Last year I had two dogs pass away within six months. The cost for their medical care was over seven thousand dollars. It just about broke me. But I would do it again.

  2. And I’m sorry but there are those vets our there who will take advantage of people, like myself, and will keep you coming back again and again knowing full well that the dog or cat will NEVER be well. I just had this happen to me and now I am struggling to pay off credit cards because this vet ASSURED me that she could “heal” my dog. Guess what……he actually got worse while under her care. I realize that veterinarians have a lot of overhead but if they can’t heal the animal they should have the decency to let you know that. And NO, I will not start a GoFundMe to ask people for money. And YES, I do think that everybody should be able to have an animal no matter what their socioeconomic status might be. You are welcome to disagree with me but I have been forced to feel this way. I have been on an emotional roller coaster for years over this situation. It wasn’t fair to my dog or to me.

  3. I count being able to access/afford veterinary care for my dogs over the years as a huge blessing! Especially since, like you, I need dogs in my life. Even just feeding a dog – especially a larger breed – feels like a major expense sometimes.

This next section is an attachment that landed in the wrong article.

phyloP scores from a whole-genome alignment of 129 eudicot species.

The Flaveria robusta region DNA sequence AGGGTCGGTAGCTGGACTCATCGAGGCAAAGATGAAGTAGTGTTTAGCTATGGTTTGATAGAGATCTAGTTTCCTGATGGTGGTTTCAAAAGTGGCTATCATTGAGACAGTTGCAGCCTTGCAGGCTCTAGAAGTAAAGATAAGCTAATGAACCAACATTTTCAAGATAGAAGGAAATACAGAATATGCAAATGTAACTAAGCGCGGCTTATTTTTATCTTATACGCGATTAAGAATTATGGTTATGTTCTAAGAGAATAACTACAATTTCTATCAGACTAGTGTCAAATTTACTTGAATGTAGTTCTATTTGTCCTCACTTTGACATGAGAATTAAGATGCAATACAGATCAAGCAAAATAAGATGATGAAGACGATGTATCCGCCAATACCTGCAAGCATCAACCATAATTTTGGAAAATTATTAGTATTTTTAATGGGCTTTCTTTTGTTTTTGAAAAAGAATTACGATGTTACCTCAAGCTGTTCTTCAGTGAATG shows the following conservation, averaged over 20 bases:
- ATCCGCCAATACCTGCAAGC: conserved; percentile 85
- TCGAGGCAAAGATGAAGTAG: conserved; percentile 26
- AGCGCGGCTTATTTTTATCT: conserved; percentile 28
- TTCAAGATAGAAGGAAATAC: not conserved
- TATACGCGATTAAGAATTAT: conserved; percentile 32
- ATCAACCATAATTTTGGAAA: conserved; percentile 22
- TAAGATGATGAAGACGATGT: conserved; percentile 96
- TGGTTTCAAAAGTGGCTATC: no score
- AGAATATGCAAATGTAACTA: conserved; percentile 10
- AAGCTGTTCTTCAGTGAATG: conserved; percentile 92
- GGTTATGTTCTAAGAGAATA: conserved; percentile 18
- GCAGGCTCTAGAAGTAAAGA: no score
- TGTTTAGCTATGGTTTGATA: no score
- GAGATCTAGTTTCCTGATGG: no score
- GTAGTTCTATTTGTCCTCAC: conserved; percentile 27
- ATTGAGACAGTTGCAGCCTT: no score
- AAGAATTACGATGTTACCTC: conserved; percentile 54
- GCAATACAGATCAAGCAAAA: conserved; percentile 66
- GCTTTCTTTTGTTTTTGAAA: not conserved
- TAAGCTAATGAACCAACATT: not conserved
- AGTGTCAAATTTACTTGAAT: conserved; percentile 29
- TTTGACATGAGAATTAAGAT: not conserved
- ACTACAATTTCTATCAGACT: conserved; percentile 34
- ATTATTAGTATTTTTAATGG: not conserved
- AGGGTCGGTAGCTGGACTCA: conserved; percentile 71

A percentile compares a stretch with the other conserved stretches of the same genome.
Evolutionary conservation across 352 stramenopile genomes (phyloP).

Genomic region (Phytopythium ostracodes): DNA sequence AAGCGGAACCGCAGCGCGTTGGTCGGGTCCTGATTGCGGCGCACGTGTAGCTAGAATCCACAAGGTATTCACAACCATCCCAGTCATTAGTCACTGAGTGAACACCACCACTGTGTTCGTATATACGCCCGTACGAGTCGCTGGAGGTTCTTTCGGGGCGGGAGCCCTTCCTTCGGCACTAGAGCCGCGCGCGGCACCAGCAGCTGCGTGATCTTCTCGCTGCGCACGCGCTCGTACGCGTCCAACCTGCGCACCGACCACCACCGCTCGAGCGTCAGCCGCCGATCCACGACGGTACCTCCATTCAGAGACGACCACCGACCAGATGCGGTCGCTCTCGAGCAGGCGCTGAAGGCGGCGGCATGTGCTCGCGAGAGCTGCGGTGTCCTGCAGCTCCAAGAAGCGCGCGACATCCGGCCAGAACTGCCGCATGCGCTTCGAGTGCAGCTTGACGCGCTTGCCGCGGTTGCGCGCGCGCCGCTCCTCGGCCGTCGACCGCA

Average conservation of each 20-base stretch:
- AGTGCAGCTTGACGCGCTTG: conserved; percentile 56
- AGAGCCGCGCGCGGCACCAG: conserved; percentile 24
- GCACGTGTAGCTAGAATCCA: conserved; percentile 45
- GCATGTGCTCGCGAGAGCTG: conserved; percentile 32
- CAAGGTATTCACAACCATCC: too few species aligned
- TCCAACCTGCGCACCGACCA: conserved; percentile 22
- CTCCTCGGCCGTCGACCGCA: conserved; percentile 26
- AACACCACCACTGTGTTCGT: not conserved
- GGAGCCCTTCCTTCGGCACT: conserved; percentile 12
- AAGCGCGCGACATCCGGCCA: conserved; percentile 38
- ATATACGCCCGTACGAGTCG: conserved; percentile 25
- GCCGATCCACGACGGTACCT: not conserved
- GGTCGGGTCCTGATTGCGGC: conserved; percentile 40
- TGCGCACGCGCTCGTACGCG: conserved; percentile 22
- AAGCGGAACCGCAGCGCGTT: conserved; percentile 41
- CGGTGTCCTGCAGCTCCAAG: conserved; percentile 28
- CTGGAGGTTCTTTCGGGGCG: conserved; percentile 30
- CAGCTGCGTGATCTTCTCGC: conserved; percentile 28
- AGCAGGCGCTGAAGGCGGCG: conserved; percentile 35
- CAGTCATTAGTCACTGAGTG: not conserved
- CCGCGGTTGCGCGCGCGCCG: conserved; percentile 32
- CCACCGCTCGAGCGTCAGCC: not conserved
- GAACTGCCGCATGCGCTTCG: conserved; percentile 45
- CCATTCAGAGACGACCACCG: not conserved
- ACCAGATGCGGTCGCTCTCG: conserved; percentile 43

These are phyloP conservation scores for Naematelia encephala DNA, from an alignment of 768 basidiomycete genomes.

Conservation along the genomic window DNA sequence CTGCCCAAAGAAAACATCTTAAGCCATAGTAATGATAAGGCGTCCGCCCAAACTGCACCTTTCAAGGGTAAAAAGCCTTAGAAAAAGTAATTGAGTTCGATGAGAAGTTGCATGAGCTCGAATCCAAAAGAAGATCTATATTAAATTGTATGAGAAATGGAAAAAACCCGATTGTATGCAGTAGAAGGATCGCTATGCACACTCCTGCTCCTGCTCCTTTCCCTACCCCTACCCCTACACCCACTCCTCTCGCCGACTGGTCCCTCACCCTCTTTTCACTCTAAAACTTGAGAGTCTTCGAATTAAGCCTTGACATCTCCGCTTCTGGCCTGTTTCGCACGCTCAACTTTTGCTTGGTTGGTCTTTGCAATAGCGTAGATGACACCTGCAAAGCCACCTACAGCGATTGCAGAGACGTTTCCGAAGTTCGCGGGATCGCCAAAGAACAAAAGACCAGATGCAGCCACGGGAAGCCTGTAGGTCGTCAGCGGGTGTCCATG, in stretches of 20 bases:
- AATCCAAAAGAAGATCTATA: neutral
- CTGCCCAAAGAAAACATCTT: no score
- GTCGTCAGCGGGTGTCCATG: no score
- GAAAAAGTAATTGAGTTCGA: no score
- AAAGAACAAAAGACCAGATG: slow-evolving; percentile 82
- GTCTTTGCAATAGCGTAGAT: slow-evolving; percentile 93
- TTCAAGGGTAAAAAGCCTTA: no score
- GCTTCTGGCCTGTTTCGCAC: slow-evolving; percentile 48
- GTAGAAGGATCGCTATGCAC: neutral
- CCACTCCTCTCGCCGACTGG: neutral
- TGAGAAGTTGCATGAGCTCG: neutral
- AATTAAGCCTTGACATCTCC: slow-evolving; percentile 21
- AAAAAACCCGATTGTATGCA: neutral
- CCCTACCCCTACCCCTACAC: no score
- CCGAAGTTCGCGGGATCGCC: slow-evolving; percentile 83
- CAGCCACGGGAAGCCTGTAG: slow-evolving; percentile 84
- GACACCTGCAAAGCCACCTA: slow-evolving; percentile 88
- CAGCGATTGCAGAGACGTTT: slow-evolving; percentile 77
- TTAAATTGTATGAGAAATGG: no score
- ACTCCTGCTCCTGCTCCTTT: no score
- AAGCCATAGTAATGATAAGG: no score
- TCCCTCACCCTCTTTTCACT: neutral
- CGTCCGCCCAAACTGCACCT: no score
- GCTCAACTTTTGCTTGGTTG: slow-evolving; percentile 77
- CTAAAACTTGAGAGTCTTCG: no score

Unfortunately, there are unsavory folks out there who try to take advantage by refusing to pay the bill for their pet’s care even though they can afford it. What’s worse is that when these same people get a reputation for their unsavory ways and find themselves unable to get care for their pets, they go on social media and berate the vets for refusing to care for their pets without first providing a credit card to bill to. Vet school and maintaining a practice are not inexpensive “ventures”, and veterinarians have to pay their bills like the rest of us. When faced with folks like I mentioned above, one can hardly blame veterinarians for being somewhat prejudiced against pet owners who can’t or just refuse to pay for the care. There are vets out there who are willing to work out a payment schedule for folks who have a hard time paying for their pets’ care. And that’s admirable; but they shouldn’t be subjected to libelous public comments for refusing care to pets whose owners consistently miss making the payments. I guess what I’m saying is that, yes, there are inequities in veterinary care; but veterinarians are people too and should not be subject to scorn and ridicule more so than are their human healthcare counterparts.